Dr. Judylyn Ryan, an Associate Professor of English specializing in African American literature at Ohio Wesleyan University, pointed to this familial unity as the most representative characteristic of the African American family in A Raisin in the Sun. She wrote to me via email recently: “I would agree that [Hanberry’s play] is one of the best literary representations of the African American family, not because it provides a prototypical exploration of the conflicts and challenges confronting the family but because of its focus on the extended family relationships and intergenerational transfers of psychological and ethical resources that enable the family to survive” (Ryan). The “intergenerational transfers of psychological and ethical resources” Ryan mentions refer to the character of Mama Lena.

When daughter Beneatha angrily reveals, “God is just one idea I don’t accept … There simply is no blasted God – there is only man and it is he who makes miracles!” (Hansberry 51), Mama Lena is quick to establish a standard of reverence in her home. After slapping Beneatha for her blasphemy, Mama tells her, “Now – you say after me, in my mother’s house there is still God” (Hansberry 51). Mama finds herself setting Walter straight, too, though on matters more temporal than spiritual. In response to his pleading with her for his father’s life insurance money, she tells him, “In my time we was worried about not being lynched and getting to the North if we could and how to stay alive and still have a pinch of dignity, too … You ain’t satisfied or proud of nothing we done” (Hansberry 74).

Following this line of intergenerational relationships in African American literature, Dr. Ryan referenced an article by Toni Morrison entitled “City Limits, Village Values.” Dr. Ryan explained that in the article, “Morrison defines the ancestor as a ‘timeless’ sort of figure whose relationship to other (younger) characters is ‘wise, benevolent, counseling.’ In essence, Morrison’s discussion of the role of the ancestor offers another framework for assessing literary representations of the Black family” (Ryan). And this is certainly true in assessing the portrait of Mama Lena’s character and her family in A Raisin in the Sun.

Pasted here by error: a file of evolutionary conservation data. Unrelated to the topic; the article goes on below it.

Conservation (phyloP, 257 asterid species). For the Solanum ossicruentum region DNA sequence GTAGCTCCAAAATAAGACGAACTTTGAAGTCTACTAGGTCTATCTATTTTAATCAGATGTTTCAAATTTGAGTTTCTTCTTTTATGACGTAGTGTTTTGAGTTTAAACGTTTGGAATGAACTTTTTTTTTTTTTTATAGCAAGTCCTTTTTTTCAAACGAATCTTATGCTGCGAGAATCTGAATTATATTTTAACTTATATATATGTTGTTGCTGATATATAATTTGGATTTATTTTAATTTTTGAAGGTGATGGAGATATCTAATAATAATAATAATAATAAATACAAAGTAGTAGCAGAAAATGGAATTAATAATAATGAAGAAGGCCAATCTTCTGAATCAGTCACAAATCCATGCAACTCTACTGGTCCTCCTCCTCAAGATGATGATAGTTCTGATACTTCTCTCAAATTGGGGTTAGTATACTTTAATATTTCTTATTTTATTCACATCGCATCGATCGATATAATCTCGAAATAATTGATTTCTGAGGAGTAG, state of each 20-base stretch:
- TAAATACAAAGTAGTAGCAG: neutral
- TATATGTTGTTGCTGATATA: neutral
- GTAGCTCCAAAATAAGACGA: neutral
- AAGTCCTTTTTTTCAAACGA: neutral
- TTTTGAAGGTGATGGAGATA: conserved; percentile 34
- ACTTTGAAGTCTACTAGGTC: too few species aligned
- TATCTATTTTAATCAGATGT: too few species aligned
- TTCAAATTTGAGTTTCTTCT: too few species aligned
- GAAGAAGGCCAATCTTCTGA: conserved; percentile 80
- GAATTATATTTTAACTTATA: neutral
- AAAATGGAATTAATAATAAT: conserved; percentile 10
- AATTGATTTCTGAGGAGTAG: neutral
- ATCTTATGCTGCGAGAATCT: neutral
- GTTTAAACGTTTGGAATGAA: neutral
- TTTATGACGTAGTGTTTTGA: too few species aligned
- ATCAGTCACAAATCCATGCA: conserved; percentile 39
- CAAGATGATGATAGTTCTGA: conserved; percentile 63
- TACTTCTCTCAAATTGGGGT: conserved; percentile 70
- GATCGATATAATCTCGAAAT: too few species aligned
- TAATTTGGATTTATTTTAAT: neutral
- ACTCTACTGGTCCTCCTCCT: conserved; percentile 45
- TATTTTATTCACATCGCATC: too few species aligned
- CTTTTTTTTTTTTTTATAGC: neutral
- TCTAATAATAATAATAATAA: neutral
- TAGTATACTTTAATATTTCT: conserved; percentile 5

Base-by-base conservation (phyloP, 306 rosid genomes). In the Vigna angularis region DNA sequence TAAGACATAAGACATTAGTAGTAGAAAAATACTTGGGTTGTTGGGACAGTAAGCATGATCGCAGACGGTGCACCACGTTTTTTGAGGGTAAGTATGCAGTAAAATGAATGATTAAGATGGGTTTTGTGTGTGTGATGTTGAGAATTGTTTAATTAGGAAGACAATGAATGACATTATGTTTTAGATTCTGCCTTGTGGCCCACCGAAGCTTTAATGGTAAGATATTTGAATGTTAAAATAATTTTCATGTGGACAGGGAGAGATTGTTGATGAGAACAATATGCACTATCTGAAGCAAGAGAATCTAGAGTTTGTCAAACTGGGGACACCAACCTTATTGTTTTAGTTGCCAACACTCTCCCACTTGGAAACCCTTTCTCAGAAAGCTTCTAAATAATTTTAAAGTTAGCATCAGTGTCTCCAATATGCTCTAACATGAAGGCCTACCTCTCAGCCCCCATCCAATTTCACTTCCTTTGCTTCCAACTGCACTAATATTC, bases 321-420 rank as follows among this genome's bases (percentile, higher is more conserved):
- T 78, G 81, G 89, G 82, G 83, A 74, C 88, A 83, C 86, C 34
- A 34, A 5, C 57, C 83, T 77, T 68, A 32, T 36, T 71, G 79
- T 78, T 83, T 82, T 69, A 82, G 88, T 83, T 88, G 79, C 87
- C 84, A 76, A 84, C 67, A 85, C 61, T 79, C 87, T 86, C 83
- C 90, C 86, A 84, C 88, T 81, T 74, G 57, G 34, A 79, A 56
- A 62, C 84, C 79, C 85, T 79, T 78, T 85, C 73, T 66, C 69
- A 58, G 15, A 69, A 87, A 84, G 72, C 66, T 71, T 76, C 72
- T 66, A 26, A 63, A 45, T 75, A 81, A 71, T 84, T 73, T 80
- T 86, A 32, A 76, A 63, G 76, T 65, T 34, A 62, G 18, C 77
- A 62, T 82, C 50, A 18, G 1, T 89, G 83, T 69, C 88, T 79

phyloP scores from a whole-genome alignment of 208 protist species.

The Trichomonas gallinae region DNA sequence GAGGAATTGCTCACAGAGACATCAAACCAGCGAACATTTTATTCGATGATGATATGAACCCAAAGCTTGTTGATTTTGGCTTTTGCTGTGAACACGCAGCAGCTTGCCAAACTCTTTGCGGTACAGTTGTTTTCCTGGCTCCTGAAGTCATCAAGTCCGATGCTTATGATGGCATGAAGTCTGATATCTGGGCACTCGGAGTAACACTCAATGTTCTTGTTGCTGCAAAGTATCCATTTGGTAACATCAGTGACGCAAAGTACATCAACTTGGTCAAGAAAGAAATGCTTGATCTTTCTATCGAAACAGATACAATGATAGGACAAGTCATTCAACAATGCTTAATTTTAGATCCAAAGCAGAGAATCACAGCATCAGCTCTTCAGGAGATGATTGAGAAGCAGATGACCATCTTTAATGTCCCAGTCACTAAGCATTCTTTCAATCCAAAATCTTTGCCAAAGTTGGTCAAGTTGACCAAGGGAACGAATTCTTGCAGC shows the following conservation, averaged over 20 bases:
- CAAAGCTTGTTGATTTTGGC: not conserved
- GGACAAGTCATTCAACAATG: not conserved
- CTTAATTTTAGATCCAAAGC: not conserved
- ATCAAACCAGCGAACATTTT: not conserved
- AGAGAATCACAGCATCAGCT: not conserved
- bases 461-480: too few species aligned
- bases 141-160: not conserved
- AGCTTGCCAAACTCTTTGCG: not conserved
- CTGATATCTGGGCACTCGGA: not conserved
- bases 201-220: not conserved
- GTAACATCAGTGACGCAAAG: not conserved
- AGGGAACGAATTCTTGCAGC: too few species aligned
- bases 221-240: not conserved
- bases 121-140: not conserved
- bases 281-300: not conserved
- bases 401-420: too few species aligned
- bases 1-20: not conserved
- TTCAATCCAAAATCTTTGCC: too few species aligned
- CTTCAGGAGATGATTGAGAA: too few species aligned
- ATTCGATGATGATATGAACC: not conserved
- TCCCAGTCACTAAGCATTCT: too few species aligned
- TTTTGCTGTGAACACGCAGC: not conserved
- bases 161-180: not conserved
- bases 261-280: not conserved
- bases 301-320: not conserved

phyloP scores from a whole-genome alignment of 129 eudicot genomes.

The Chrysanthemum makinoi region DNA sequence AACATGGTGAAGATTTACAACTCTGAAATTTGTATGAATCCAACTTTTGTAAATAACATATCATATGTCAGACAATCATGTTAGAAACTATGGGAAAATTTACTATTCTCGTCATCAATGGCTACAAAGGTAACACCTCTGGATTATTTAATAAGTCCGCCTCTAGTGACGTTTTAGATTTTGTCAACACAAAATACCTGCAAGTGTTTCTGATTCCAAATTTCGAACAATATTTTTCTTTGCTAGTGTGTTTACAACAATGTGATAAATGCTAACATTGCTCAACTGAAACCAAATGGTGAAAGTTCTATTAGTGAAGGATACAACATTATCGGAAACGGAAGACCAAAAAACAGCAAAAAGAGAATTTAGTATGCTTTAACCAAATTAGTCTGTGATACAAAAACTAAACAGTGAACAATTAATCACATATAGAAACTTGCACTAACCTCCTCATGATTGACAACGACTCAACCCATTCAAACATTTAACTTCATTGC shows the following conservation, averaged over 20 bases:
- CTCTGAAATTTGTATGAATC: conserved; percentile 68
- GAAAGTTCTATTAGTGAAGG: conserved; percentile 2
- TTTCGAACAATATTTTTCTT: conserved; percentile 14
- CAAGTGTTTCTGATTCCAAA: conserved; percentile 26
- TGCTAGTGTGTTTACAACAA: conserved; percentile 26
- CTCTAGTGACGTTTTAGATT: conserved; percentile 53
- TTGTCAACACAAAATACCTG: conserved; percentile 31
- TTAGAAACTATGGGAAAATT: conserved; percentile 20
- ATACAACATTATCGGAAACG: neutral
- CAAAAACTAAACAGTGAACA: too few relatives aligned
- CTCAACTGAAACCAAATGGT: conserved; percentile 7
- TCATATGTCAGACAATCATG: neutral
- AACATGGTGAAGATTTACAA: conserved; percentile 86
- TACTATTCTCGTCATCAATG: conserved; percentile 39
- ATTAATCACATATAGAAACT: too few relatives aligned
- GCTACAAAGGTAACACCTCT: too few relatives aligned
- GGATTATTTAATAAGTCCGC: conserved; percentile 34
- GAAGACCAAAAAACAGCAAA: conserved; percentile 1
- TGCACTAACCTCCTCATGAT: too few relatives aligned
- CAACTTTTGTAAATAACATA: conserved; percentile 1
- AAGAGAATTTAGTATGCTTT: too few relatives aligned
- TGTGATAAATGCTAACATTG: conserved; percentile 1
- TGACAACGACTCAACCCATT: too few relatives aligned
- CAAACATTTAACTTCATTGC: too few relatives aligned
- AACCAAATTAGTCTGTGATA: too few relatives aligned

2009 marks 50 years since the first production of Lorraine Hansberry’s A Raisin in the Sun. Though decades have passed, it remains a truly relevant commentary on social conditions and the cultural strength of African American families, both in 1959 and today. It also remains relevant for the message available to all audiences. With her play, Hansberry achieved the great feat of being able to focus specifically on the African American experience, while allowing audiences of all races to see the underlying humanity of the play’s themes. “A Raisin in the Sun is a quiet celebration of the black family…the survival of the individual, and the nature of man's dreams. … the simple eloquence of the characters elevates the play into a universal representation of all people's hopes, fears, and dreams” (Cheney).


Baraka, Amiri, 'A Raisin in the Sun's' Enduring Passion, in 'A Raisin in the Sun'; and The Sign in Sidney Brustein's Window, by Lorraine Hansberry, edited by Robert Nemiroff, New American Library, 1987, pp. 9-20.

Cheney, Anne, "Lorraine Hansberry", In Twayne's United States Authors Series Online New York: G. K. Hall & Co., 1999. Previously published in print in 1984 by Twayne Publishers.

Hansberry, Lorraine, A Raisin in the Sun. New York: Vintage Books, 1988.

Miller, Jordan, Lorraine Hansberry, in The Black American Writer: Poetry and Drama, Vol. II, edited by C.W.E. Bigsby, Everett/ Edwards, Inc., 1969, pp. 157 70.

NPR: A Raisin in the Sun, Present at the Creation.

Ryan, Dr. Judylyn, Associate Professor of English at Ohio Wesleyan University, personal email to Stacey Nerdin in response to request for expert opinion.